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What is Vein Disease?

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What is Pulmonary Embolism (PE)?

A pulmonary embolism – also called a PE – is a blood clot that gets stuck in a lung artery and decreases blood flow to that part of the lung. This usually happens when a clot in the legs (see What is Deep Venous Thrombosis?) breaks free and travels through the veins and heart into the lungs. A pulmonary embolism can cause chest pain, breathlessness, and cough. Most patients have small pulmonary emboli, which may not have many symptoms. Larger clots (massive PE) block blood flow to more of the lungs, which can be life-threatening, Prompt treatment reduces the risk of death.


  • Chest pain – often sudden and sharp pain that worsens when taking a deep breath
  • Shortness of breath – often sudden trouble catching your breath when resting that gets worse with activity
  • Cough, possibly coughing up blood or bloody mucus
  • Fainting
  • Light-headedness
  • Dizziness
  • Rapid or irregular heartbeat
  • Sweating
  • Fever

Longitudinal lengthwise ultrasound image showing large blood clots (arrows) in both the femoral and deep femoral veins as they join in the groin to form the common femoral vein. Such large DVTs are at risk for breaking off and going to the lungs. Photo courtesy of John Blebea, MD (The Healthy Veins Book, 2023, p. 124, fig. 25-1).

Risk Factors

  • Presence of deep vein thrombosis or previous deep vein thrombosis
  • Inherited conditions that affect blood clotting, such as Factor V Leiden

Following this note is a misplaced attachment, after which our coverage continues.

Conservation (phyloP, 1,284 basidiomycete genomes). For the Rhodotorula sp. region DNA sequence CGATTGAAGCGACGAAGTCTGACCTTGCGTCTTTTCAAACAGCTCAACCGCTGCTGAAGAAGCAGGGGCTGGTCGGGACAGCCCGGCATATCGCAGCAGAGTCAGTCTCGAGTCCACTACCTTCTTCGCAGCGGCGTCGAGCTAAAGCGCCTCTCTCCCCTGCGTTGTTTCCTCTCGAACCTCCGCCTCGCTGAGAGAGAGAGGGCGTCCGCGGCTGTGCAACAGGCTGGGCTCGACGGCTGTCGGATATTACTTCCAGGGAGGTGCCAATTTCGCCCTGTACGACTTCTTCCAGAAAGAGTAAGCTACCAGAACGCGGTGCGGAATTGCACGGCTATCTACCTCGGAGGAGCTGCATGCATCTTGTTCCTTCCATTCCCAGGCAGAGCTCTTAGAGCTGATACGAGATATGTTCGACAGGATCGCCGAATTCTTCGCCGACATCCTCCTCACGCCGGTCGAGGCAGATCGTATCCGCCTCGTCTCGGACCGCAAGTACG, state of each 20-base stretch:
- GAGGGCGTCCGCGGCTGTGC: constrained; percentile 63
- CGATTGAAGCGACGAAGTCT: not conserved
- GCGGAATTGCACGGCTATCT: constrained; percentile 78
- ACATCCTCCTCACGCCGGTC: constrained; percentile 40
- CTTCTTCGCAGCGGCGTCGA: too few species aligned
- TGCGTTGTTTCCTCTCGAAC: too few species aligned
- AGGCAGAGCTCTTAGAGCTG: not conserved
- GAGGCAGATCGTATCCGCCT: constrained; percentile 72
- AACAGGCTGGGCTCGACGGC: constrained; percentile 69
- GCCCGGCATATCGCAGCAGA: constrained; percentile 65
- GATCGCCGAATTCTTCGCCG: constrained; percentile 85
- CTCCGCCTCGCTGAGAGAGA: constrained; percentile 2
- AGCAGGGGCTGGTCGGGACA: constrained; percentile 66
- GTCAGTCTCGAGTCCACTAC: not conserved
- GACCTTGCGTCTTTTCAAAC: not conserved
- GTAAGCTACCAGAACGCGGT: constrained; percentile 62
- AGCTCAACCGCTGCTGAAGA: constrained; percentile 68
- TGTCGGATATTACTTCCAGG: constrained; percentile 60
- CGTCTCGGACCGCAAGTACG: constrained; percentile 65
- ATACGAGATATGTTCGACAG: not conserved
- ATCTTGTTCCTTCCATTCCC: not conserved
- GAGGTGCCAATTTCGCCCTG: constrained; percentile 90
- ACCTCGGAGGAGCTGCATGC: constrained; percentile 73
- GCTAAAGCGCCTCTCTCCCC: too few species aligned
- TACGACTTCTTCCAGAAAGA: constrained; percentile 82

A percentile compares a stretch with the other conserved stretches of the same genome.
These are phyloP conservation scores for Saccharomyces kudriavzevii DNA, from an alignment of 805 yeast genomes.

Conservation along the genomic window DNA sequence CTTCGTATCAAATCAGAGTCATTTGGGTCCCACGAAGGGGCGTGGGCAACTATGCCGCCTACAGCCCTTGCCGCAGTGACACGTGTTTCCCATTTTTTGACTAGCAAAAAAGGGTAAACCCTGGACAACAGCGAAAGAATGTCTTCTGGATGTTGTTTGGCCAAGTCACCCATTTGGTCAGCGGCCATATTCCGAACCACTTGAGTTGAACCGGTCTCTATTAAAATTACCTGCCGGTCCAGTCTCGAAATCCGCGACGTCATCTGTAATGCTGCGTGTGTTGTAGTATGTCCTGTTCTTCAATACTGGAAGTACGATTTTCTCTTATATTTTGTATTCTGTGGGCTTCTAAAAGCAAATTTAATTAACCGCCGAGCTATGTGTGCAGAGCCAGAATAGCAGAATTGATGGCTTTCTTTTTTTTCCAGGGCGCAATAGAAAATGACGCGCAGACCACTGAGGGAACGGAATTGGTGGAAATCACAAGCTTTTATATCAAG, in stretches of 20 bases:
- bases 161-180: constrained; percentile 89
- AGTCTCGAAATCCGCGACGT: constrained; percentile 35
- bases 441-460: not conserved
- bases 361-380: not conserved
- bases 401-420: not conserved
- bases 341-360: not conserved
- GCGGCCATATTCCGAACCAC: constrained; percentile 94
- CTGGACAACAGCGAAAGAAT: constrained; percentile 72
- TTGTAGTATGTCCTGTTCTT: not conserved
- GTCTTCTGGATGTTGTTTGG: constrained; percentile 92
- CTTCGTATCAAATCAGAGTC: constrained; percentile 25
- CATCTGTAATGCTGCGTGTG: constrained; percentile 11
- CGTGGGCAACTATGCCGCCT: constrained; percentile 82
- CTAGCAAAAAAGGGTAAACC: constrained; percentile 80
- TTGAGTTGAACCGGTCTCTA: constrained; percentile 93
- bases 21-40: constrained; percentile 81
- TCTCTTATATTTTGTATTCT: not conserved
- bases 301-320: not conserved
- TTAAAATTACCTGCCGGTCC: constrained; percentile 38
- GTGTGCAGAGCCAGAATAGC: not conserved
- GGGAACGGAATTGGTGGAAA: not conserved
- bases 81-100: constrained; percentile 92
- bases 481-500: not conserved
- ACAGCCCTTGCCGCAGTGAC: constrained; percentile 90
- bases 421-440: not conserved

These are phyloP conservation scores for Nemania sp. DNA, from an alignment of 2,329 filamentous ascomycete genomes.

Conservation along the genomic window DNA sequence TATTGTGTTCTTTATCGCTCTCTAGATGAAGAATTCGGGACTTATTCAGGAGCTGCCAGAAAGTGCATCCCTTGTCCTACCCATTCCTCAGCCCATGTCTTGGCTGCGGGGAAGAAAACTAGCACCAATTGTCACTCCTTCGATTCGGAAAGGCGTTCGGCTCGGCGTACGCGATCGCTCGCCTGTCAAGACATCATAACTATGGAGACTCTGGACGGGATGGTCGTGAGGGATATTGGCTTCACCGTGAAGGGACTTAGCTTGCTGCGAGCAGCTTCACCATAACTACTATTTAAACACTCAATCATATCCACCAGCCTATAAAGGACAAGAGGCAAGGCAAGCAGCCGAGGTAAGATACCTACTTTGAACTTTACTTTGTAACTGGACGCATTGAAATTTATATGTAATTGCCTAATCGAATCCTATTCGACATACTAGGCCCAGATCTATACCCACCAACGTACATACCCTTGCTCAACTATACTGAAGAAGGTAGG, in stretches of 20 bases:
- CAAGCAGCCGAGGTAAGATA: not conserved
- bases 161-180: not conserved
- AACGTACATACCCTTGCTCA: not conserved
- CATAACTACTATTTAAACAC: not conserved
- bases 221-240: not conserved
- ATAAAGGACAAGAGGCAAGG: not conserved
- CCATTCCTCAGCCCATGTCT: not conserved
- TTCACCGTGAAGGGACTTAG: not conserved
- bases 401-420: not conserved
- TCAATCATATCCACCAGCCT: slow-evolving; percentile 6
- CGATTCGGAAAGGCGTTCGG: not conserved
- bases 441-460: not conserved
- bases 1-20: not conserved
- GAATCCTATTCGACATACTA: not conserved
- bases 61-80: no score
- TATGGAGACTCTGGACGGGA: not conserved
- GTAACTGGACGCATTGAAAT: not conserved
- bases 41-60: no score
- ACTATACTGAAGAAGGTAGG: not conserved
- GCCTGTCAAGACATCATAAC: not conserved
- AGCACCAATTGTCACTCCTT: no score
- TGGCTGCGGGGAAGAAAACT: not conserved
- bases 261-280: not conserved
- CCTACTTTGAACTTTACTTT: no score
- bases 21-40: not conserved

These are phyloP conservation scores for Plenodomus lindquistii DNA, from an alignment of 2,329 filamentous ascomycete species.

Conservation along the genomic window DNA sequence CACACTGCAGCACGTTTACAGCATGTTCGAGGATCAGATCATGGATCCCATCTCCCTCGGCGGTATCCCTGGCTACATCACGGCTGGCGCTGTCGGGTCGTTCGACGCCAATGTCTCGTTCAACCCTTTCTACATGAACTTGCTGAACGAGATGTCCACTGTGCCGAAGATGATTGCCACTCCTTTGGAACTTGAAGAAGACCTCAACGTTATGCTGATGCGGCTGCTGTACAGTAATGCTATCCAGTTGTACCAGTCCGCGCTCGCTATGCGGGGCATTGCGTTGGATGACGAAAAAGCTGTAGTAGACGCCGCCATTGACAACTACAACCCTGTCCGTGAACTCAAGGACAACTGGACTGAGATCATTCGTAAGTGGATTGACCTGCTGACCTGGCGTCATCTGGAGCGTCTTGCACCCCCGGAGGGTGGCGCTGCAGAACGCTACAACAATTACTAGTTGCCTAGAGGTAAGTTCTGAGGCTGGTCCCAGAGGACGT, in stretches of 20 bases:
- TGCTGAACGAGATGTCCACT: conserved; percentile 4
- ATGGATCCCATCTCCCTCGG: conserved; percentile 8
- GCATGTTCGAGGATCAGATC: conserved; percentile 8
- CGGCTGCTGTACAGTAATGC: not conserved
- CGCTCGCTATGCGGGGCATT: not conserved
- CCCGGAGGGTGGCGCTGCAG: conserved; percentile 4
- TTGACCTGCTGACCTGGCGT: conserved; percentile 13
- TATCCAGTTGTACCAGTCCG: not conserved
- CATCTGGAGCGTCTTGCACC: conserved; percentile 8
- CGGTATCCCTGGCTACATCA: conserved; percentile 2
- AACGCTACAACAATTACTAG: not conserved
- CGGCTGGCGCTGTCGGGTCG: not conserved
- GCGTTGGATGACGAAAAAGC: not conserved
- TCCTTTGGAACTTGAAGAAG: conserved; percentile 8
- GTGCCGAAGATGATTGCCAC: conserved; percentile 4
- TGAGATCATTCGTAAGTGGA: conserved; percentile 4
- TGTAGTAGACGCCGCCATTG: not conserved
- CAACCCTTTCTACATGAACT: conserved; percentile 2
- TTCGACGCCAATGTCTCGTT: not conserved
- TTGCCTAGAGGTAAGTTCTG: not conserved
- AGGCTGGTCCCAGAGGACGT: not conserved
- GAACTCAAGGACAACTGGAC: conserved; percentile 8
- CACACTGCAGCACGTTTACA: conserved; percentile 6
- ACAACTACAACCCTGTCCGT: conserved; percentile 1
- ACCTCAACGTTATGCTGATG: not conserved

• Previous pulmonary embolism
  • Cancer – especially breast, brain, ovary, pancreas, colon, stomach, lung, and kidney cancers, and cancers that have spread


  • Recent chemotherapy
  • Surgery – especially hip or knee replacement
  • Trauma
  • Sitting for long periods of time (for example in a car or on an airplane)
  • Certain medications such as hormone therapy, birth control pills, tamoxifen, or raloxifene (Evista)


  • Obesity
  • Pregnancy – including the 6-week period after delivery
  • Heart disease – especially heart failure
  • Kidney disease
  • Coronavirus disease 2019 (COVID-19) – people who had severe COVID-19 have an increased risk of pulmonary embolism


Pulmonary embolism can lead to pulmonary hypertension—a condition  when the blood pressure in the lungs is too high. This makes the right side of the heart work harder to push blood through the lungs. It also restricts blood flow, which can weaken your heart.

A blocked artery may restrict blood to a part of the lung, causing that area to die. This is known as a pulmonary infarction and makes it more difficult for your lungs to provide oxygen to the rest of your body.

Massive pulmonary embolism causes an overload of the heart and can cause sudden death.

Cross-sectional CT image of the chest in a patient with difficulty breathing and chest pain for 3 hours and a family history of blood clots. The pulmonary embolism is the black area representing the blood clot (arrow) among the blood flow, white, within the main blood vessel transporting blood to the left lung (The Healthy Veins Book, 2023, p. 125, fig. 25-2).


Pulmonary emboli range from low risk to high risk. Your physician or non-physician provider will recommend a treatment option that fits your circumstances.  They may include:

  • Oxygen
  • Blood thinners
  • “Clot buster” medications (thrombolytics)
  • Vein filter insertion
  • Clot removal

Chapter 22: Blood Clotting Disorders
Chapter 25: Blood Clots to the Lungs
Chapter 30: Inferior Vena Cava Filters: Preventing Blood Clots to the Lungs

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